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Re: Theropod limbs - how mobile?

----- Original Message -----
Sent: Sunday, May 19, 2002 1:56 AM
Mike Skrepnick wrote in reply to my cat / hands experiment:
*** Now, lets modify your first experiment. ..(snip).... Suddenly your struggling cat has been reduced to "puppy chow" in less time than it took you to read the words "puppy chow".***
My question is not whether Dienonychus could kill a cat!
Then take a triconodont :o)
What I'm asking is why the immobile hands would be better at killing the cat than a Dienonychus with more mobile hands.
Try holding said cat. When you have Deinonychus arms (or those of at least any tetanuran, it seems), it can't escape laterally. I have to do that with great muscular effort because my hands can move through almost 180° in that direction. In Deinonychus, this arc was apparently 0°. -- In contrast, Deinonychus can move its hands dorsoventrally through 190°, while mine alllow something like 45° or less (it's done between the proximal carpals and radius + ulna, not between the distal carpals -- 2 of which form the semilunate -- and the proximal ones). This allows to fold the arms up like wings to get them out of the way during running, and to extend them very fast if needed. Tyrannosaurus doesn't have a semilunate (anymore?). Apparently it has totally stiff wrists, with disc-shaped carpals. Throws away all velocity, but makes it even harder for the prey to escape. -- "In support of this interpretation, we note the pathology along the medial side of the humerus in FMNH PR 2081. The site of damage corresponds to the medial head of the M. triceps humeralis, which serves to adduct and extend the lower arm. As noted above, the pathology is characteristic of partial avulsion caused by abnormally high stress loads. Such loads might occur while clutching a large, struggling animal, such as an adult hadrosaur (see Carpenter in press)[.] Indeed, the straight shaft of the humerus, as compared with that of Allosaurus [...], is precisely what is expected for maximum strength per unit mass [...]. Such conditions occur where the bone must resist axial compression, as it would do in this case with the powerful M. biceps (see fig. 9.12). Furthermore, the very low [...] values for the humerus, ulna, and radius indicate bones selected for ultimate strength or impact loading. Finally, to ensure that the struggling prey not escape while the mouth is attempting to kill it, the two ungual claws [sic] point somewhat inward (fig. 9.13C) so that they do not slip out of the prey easily." The fingers are not immobile but can be flexed strongly.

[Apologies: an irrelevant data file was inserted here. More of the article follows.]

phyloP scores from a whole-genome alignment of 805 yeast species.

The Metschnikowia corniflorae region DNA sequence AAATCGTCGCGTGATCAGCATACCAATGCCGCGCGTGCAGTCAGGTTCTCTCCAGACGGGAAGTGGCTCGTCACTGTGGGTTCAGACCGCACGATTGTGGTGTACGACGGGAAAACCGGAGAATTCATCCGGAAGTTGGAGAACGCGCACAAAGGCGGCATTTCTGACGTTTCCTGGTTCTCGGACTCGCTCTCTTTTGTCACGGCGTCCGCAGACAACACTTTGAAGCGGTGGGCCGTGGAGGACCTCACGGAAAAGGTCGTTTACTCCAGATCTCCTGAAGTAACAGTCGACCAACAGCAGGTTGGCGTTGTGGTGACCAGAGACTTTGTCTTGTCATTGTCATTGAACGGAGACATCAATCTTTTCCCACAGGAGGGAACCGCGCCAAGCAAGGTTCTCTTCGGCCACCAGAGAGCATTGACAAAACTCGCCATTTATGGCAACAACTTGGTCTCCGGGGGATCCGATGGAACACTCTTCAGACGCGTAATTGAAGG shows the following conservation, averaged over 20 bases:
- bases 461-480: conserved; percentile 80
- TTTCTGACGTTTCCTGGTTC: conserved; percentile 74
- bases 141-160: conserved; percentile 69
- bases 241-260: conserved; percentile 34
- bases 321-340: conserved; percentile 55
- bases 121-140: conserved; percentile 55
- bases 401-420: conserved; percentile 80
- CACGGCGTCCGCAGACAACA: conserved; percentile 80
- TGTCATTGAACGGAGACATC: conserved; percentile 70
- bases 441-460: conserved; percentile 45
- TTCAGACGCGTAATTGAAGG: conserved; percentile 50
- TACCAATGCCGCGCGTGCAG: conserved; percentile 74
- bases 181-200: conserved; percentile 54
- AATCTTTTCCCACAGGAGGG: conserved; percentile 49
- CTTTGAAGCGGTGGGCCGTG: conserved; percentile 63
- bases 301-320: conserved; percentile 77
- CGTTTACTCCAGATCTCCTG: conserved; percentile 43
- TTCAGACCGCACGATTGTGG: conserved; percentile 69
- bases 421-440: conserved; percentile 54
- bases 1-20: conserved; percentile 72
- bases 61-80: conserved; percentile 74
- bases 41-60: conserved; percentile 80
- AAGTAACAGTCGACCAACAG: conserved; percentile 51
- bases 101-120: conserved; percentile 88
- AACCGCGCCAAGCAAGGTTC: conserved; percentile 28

David Marjanovic wrote:
"Who mentioned PDW?"
I did!
"While many parts of PDW do still hold, 1988 was 14 years ago. "
Is one of the parts that still holds the bit that says tyrannosaurs killed by delivering the big powerful big they were designed for, then backing off, to avoid being hurt?
Maybe not :-)
Seriously, tyrannosaurs evolved from creatures with longer forelimbs. (Does anyone doubt this?)
No. And then they threw away dexterity (finger III) and velocity (length) to concentrate only on brute force. And the Force was with them :-)
By the time advanced tyrannosaurs appeared the heads were big and the arms were small. If the arms were used in prey capture, why would they be small?
Because by simple lever mechanics this increases force (at the expense of unnecessary speed). Really get the book. (Maybe they'll print more next time and make them cheaper if more people buy it...) University libraries should already have it, no?
How would they draw the prey towards them in the first place? They have serrated, slicing teeth and "D"-cross section gouging teeth, not conical croc types so the jaws would be no good.
The jaws, with thick, strong teeth and exactly the D-cross-section pmx teeth, should be very good. As I cited, "As with most extant predators, the mouth was used to grasp the prey. Then the short, powerful arms were used to grasp or clutch the prey against the body to prevent its escape while the teeth were disengaged and repeated bites made to kill the prey."
All extant carnivores that use forelimbs to hold / grapple prey have long, mobile forelimbs.
All extant carnivores that use forelimbs are quadrupeds that very simply can't afford to reduce forelimb length. :-) Plus, they can't afford to lose forearm rotation. Closest that might come among more or less recent carnivores might be Titanis, but the known forelimb material is not enough to compare AFAIK.